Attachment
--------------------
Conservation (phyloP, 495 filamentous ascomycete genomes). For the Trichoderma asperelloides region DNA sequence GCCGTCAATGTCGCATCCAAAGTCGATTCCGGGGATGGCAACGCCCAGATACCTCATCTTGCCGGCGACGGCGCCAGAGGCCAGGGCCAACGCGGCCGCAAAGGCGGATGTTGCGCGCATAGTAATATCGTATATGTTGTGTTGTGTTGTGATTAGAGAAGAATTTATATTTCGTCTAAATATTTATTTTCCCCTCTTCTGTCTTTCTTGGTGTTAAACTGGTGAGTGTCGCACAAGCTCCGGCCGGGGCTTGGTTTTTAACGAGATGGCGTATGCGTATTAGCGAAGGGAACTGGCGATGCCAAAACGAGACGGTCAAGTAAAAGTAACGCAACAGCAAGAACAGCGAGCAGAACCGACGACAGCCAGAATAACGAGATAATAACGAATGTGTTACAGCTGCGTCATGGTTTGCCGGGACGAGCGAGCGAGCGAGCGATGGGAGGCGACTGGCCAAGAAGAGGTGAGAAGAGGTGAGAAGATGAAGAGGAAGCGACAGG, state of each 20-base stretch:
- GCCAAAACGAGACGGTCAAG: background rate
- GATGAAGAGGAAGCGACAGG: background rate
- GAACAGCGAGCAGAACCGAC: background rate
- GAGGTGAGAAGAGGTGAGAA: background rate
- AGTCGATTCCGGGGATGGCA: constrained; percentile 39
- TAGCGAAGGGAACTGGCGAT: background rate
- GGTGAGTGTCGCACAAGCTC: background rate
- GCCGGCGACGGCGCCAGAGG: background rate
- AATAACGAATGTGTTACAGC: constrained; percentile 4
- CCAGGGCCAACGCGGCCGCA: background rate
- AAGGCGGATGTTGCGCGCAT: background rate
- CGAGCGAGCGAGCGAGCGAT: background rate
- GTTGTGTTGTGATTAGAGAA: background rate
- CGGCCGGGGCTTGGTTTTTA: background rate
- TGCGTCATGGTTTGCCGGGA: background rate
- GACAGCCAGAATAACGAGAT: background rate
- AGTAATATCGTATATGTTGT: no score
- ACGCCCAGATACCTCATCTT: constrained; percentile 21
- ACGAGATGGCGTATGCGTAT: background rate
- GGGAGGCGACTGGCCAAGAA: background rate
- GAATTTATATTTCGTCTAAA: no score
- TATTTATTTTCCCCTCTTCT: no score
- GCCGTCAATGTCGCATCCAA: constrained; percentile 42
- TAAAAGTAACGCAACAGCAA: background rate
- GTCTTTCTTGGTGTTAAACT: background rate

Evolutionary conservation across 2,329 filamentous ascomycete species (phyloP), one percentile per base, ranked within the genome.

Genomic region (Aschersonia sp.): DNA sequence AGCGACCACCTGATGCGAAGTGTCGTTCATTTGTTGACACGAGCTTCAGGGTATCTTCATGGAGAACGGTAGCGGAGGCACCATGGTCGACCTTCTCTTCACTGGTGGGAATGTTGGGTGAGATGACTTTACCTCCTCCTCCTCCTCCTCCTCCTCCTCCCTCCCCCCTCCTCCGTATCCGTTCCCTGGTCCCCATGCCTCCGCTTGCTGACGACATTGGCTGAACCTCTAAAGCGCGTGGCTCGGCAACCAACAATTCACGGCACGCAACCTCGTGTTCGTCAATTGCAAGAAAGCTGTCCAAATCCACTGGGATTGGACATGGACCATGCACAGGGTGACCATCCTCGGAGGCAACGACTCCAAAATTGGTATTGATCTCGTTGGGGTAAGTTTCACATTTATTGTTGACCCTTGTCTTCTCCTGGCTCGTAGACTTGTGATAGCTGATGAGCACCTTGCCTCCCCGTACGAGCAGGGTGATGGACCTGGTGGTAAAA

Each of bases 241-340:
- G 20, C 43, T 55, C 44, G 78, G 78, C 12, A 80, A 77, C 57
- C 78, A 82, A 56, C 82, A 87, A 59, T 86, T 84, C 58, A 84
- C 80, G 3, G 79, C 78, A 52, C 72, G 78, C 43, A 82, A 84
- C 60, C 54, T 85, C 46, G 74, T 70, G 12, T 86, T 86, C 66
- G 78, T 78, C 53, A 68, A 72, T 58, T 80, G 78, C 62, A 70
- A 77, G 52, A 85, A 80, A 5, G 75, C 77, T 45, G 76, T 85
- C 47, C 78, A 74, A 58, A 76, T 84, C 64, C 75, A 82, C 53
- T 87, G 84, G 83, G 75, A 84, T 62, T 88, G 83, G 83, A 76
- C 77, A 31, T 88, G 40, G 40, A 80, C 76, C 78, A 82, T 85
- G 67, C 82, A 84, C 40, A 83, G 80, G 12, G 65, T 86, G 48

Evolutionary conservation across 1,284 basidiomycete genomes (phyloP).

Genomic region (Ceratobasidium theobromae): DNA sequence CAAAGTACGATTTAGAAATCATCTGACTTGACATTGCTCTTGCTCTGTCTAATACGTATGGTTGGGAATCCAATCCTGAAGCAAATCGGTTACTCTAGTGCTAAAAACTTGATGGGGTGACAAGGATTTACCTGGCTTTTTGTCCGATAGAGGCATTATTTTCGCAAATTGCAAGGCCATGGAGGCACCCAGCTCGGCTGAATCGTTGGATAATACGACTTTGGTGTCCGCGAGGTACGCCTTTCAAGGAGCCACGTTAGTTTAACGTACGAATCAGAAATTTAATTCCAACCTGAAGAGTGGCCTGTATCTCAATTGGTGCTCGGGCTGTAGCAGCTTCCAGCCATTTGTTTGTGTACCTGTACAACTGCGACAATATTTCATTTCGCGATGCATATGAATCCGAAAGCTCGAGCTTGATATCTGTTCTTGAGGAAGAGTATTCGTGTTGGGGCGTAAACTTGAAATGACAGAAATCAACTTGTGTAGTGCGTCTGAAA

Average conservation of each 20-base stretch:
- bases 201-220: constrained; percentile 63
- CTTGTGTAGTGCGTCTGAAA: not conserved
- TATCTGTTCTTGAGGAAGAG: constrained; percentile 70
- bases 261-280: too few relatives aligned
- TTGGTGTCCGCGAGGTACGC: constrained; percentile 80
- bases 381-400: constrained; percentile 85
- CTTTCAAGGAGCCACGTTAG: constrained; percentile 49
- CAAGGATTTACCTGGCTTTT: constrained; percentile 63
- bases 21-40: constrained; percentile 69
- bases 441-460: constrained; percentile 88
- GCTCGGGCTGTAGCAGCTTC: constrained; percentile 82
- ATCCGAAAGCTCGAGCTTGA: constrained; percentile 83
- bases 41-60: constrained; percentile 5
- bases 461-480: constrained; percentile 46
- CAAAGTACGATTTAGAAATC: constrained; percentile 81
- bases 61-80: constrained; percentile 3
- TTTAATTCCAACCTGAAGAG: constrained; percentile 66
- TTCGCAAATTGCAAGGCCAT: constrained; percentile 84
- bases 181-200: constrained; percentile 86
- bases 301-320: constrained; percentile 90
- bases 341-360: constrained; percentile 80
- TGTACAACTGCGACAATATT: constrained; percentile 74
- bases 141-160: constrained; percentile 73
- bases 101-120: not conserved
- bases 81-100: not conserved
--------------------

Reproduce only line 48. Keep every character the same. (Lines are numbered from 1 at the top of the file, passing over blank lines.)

- bases 381-400: constrained; percentile 85